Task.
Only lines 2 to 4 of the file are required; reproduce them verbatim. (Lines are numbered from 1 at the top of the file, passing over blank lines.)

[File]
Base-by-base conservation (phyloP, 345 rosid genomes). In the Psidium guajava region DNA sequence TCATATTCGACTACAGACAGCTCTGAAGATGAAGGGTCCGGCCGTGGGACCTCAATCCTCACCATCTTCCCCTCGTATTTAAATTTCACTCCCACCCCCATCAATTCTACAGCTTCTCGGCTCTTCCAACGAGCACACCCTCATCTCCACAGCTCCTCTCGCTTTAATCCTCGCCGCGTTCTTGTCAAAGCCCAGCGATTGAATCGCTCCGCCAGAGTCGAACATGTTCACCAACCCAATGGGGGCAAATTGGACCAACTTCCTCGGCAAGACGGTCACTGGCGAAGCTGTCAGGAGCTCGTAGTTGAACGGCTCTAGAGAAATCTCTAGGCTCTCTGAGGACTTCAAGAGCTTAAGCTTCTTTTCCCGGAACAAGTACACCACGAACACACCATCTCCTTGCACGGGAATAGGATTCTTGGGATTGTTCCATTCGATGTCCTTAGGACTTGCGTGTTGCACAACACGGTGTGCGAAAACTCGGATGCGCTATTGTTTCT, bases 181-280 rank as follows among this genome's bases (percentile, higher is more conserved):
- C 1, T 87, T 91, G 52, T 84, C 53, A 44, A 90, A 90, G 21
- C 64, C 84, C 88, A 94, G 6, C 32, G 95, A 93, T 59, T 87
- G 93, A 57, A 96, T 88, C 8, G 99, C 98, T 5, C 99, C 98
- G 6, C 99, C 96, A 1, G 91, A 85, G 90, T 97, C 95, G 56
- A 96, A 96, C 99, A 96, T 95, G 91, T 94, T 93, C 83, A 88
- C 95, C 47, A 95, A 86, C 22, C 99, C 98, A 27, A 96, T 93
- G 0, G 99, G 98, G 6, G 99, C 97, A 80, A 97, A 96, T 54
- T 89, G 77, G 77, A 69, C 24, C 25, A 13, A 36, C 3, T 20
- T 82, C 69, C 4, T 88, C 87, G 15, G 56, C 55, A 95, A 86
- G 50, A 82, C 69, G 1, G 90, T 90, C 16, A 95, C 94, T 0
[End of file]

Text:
- C 1, T 87, T 91, G 52, T 84, C 53, A 44, A 90, A 90, G 21
- C 64, C 84, C 88, A 94, G 6, C 32, G 95, A 93, T 59, T 87
- G 93, A 57, A 96, T 88, C 8, G 99, C 98, T 5, C 99, C 98